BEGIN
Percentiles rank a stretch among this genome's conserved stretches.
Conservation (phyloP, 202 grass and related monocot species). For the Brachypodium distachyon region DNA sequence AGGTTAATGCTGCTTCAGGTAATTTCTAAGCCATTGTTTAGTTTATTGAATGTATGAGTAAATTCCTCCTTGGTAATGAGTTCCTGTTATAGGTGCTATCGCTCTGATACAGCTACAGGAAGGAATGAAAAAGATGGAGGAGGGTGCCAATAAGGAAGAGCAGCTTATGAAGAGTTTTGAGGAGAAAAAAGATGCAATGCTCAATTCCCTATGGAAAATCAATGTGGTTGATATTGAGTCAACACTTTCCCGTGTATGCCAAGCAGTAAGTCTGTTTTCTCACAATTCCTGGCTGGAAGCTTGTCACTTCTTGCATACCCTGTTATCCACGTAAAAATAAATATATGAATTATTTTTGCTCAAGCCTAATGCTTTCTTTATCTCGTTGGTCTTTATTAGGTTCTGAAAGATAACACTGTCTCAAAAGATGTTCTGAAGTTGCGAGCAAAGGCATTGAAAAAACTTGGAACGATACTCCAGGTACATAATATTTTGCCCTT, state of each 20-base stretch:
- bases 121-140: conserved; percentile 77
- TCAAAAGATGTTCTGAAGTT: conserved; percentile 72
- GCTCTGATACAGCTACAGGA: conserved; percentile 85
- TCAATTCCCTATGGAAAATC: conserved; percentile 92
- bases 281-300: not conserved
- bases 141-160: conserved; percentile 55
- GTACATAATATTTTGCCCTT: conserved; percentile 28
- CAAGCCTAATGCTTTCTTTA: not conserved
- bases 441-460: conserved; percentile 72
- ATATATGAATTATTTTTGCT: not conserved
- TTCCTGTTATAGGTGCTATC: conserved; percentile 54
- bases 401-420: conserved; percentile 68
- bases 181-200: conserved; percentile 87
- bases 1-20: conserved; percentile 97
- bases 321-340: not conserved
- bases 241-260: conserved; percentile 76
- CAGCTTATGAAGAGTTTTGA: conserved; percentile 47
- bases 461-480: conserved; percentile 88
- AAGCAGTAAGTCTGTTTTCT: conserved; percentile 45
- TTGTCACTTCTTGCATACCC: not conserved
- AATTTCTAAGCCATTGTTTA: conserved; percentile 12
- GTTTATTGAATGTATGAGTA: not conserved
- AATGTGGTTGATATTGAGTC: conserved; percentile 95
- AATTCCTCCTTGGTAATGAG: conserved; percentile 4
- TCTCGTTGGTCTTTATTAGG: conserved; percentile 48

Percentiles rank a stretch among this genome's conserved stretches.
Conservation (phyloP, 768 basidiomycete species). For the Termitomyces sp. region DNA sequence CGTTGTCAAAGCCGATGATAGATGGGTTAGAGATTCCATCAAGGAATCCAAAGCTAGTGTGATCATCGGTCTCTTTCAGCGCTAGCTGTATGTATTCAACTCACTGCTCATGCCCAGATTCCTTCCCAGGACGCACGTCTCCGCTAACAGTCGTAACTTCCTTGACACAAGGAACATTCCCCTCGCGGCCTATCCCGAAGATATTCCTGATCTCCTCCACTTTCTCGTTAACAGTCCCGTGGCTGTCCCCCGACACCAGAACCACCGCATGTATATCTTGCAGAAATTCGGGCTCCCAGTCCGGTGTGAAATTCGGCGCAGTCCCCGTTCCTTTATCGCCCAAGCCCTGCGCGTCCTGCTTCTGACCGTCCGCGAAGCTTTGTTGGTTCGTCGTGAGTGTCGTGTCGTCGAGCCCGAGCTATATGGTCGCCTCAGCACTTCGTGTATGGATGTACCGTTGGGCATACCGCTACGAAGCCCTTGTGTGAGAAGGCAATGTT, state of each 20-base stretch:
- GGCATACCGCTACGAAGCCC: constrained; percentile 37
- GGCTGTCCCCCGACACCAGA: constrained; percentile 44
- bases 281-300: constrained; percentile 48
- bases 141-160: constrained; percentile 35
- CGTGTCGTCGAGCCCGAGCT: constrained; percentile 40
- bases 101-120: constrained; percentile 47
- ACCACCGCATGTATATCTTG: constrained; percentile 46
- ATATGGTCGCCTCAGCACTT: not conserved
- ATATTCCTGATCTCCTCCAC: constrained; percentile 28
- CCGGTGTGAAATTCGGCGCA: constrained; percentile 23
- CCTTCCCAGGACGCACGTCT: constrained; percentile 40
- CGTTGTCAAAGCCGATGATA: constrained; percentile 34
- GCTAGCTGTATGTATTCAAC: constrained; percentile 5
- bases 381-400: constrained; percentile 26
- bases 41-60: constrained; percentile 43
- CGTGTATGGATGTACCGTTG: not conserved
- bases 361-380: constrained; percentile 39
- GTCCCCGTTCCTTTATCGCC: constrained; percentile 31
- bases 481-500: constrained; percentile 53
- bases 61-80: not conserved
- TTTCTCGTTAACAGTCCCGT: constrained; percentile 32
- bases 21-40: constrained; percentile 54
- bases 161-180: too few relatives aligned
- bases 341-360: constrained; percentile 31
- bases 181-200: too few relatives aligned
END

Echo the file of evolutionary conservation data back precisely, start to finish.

Percentiles rank a stretch among this genome's conserved stretches.
Conservation (phyloP, 202 grass and related monocot species). For the Brachypodium distachyon region DNA sequence AGGTTAATGCTGCTTCAGGTAATTTCTAAGCCATTGTTTAGTTTATTGAATGTATGAGTAAATTCCTCCTTGGTAATGAGTTCCTGTTATAGGTGCTATCGCTCTGATACAGCTACAGGAAGGAATGAAAAAGATGGAGGAGGGTGCCAATAAGGAAGAGCAGCTTATGAAGAGTTTTGAGGAGAAAAAAGATGCAATGCTCAATTCCCTATGGAAAATCAATGTGGTTGATATTGAGTCAACACTTTCCCGTGTATGCCAAGCAGTAAGTCTGTTTTCTCACAATTCCTGGCTGGAAGCTTGTCACTTCTTGCATACCCTGTTATCCACGTAAAAATAAATATATGAATTATTTTTGCTCAAGCCTAATGCTTTCTTTATCTCGTTGGTCTTTATTAGGTTCTGAAAGATAACACTGTCTCAAAAGATGTTCTGAAGTTGCGAGCAAAGGCATTGAAAAAACTTGGAACGATACTCCAGGTACATAATATTTTGCCCTT, state of each 20-base stretch:
- bases 121-140: conserved; percentile 77
- TCAAAAGATGTTCTGAAGTT: conserved; percentile 72
- GCTCTGATACAGCTACAGGA: conserved; percentile 85
- TCAATTCCCTATGGAAAATC: conserved; percentile 92
- bases 281-300: not conserved
- bases 141-160: conserved; percentile 55
- GTACATAATATTTTGCCCTT: conserved; percentile 28
- CAAGCCTAATGCTTTCTTTA: not conserved
- bases 441-460: conserved; percentile 72
- ATATATGAATTATTTTTGCT: not conserved
- TTCCTGTTATAGGTGCTATC: conserved; percentile 54
- bases 401-420: conserved; percentile 68
- bases 181-200: conserved; percentile 87
- bases 1-20: conserved; percentile 97
- bases 321-340: not conserved
- bases 241-260: conserved; percentile 76
- CAGCTTATGAAGAGTTTTGA: conserved; percentile 47
- bases 461-480: conserved; percentile 88
- AAGCAGTAAGTCTGTTTTCT: conserved; percentile 45
- TTGTCACTTCTTGCATACCC: not conserved
- AATTTCTAAGCCATTGTTTA: conserved; percentile 12
- GTTTATTGAATGTATGAGTA: not conserved
- AATGTGGTTGATATTGAGTC: conserved; percentile 95
- AATTCCTCCTTGGTAATGAG: conserved; percentile 4
- TCTCGTTGGTCTTTATTAGG: conserved; percentile 48

Percentiles rank a stretch among this genome's conserved stretches.
Conservation (phyloP, 768 basidiomycete species). For the Termitomyces sp. region DNA sequence CGTTGTCAAAGCCGATGATAGATGGGTTAGAGATTCCATCAAGGAATCCAAAGCTAGTGTGATCATCGGTCTCTTTCAGCGCTAGCTGTATGTATTCAACTCACTGCTCATGCCCAGATTCCTTCCCAGGACGCACGTCTCCGCTAACAGTCGTAACTTCCTTGACACAAGGAACATTCCCCTCGCGGCCTATCCCGAAGATATTCCTGATCTCCTCCACTTTCTCGTTAACAGTCCCGTGGCTGTCCCCCGACACCAGAACCACCGCATGTATATCTTGCAGAAATTCGGGCTCCCAGTCCGGTGTGAAATTCGGCGCAGTCCCCGTTCCTTTATCGCCCAAGCCCTGCGCGTCCTGCTTCTGACCGTCCGCGAAGCTTTGTTGGTTCGTCGTGAGTGTCGTGTCGTCGAGCCCGAGCTATATGGTCGCCTCAGCACTTCGTGTATGGATGTACCGTTGGGCATACCGCTACGAAGCCCTTGTGTGAGAAGGCAATGTT, state of each 20-base stretch:
- GGCATACCGCTACGAAGCCC: constrained; percentile 37
- GGCTGTCCCCCGACACCAGA: constrained; percentile 44
- bases 281-300: constrained; percentile 48
- bases 141-160: constrained; percentile 35
- CGTGTCGTCGAGCCCGAGCT: constrained; percentile 40
- bases 101-120: constrained; percentile 47
- ACCACCGCATGTATATCTTG: constrained; percentile 46
- ATATGGTCGCCTCAGCACTT: not conserved
- ATATTCCTGATCTCCTCCAC: constrained; percentile 28
- CCGGTGTGAAATTCGGCGCA: constrained; percentile 23
- CCTTCCCAGGACGCACGTCT: constrained; percentile 40
- CGTTGTCAAAGCCGATGATA: constrained; percentile 34
- GCTAGCTGTATGTATTCAAC: constrained; percentile 5
- bases 381-400: constrained; percentile 26
- bases 41-60: constrained; percentile 43
- CGTGTATGGATGTACCGTTG: not conserved
- bases 361-380: constrained; percentile 39
- GTCCCCGTTCCTTTATCGCC: constrained; percentile 31
- bases 481-500: constrained; percentile 53
- bases 61-80: not conserved
- TTTCTCGTTAACAGTCCCGT: constrained; percentile 32
- bases 21-40: constrained; percentile 54
- bases 161-180: too few relatives aligned
- bases 341-360: constrained; percentile 31
- bases 181-200: too few relatives aligned